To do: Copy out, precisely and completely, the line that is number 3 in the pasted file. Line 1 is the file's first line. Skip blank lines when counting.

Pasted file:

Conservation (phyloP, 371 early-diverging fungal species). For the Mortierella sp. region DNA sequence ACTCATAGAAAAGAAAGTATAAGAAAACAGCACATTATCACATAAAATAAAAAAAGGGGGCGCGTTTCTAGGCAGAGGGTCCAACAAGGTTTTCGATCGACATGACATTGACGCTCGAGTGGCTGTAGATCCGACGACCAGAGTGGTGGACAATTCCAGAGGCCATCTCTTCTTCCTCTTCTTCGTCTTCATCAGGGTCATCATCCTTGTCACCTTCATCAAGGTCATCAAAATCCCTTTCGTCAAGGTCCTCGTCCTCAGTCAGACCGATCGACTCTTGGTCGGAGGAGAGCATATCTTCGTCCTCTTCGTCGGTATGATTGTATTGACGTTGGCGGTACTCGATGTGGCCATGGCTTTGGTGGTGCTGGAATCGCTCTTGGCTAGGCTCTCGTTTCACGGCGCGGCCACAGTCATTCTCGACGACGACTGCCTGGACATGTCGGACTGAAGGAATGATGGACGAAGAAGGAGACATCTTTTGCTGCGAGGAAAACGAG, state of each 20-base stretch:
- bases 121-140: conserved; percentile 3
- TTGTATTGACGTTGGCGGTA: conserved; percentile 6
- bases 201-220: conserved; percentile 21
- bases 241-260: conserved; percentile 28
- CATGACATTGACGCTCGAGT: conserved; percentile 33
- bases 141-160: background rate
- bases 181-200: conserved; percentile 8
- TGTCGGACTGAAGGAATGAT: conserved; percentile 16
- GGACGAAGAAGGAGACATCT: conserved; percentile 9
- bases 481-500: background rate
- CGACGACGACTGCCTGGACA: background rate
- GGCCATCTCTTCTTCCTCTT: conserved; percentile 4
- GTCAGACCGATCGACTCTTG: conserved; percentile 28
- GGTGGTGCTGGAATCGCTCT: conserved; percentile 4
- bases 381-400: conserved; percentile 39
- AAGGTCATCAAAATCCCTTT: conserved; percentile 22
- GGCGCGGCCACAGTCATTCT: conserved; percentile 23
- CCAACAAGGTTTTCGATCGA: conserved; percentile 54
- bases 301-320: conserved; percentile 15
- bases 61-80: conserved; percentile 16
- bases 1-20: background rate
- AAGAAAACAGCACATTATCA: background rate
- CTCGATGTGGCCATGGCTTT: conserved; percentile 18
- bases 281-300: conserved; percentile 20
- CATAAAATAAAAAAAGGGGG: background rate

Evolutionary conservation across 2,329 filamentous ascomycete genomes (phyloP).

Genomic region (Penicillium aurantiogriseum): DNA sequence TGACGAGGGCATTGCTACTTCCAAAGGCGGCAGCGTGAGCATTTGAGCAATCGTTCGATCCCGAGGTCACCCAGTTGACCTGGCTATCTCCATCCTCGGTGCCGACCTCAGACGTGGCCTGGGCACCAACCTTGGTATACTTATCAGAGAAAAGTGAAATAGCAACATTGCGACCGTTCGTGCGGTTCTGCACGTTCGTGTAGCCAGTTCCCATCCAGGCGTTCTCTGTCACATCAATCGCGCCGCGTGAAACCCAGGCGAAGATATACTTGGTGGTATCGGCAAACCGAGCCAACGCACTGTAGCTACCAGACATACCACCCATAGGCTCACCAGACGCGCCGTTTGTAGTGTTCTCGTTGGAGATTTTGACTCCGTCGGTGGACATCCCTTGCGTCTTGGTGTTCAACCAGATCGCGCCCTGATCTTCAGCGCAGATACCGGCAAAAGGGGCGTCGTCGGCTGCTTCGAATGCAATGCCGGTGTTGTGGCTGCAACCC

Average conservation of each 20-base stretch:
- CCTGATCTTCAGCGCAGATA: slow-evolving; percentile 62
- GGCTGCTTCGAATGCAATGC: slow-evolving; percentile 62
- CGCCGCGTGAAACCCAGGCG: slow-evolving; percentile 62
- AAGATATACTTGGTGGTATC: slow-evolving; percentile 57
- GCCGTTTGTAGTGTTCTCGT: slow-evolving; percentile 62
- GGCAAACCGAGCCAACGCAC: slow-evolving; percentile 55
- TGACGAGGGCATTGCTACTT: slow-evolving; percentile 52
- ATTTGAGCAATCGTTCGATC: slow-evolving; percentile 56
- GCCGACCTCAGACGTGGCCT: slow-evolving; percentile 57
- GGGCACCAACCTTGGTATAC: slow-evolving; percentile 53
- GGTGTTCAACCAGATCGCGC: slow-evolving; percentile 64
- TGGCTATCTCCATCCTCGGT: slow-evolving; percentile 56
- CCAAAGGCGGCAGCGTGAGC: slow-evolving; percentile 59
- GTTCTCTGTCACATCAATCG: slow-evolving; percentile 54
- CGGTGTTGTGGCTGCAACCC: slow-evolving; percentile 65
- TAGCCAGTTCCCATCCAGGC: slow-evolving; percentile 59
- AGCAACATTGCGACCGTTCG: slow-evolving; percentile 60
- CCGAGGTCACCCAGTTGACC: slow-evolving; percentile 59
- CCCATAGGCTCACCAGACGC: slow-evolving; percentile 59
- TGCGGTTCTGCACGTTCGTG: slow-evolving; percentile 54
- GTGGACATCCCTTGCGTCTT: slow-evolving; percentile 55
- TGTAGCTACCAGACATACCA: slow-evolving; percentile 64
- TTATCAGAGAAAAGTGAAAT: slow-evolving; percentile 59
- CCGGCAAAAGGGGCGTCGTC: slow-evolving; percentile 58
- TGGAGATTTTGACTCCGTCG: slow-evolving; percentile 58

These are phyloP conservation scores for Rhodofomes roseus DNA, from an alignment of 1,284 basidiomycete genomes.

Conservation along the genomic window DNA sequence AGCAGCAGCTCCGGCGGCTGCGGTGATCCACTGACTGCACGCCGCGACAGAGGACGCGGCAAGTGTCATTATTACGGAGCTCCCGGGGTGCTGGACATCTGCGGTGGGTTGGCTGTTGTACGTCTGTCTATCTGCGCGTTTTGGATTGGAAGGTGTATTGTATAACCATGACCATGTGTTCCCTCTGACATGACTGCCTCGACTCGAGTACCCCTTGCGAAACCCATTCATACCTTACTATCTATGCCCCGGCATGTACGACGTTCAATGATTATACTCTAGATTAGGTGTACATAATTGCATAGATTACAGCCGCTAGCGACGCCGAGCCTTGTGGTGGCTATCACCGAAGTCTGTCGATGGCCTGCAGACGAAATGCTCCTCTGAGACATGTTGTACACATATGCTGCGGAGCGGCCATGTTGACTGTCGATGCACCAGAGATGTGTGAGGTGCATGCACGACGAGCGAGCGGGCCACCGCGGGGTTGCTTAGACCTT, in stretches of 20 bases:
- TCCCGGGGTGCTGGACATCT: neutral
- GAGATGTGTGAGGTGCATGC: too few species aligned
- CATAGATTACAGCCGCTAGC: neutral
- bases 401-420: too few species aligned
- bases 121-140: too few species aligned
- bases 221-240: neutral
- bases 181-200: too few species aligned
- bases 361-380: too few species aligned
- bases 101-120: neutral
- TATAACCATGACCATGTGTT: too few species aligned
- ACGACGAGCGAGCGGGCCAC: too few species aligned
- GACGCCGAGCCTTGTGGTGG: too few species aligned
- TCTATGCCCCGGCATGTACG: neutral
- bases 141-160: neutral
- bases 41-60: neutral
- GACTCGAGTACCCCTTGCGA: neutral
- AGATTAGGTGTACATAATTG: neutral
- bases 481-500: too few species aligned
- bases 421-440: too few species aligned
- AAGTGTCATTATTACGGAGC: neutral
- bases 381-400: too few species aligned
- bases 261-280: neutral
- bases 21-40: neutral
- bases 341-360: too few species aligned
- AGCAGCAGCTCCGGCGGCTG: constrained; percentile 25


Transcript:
- TTGTATTGACGTTGGCGGTA: conserved; percentile 6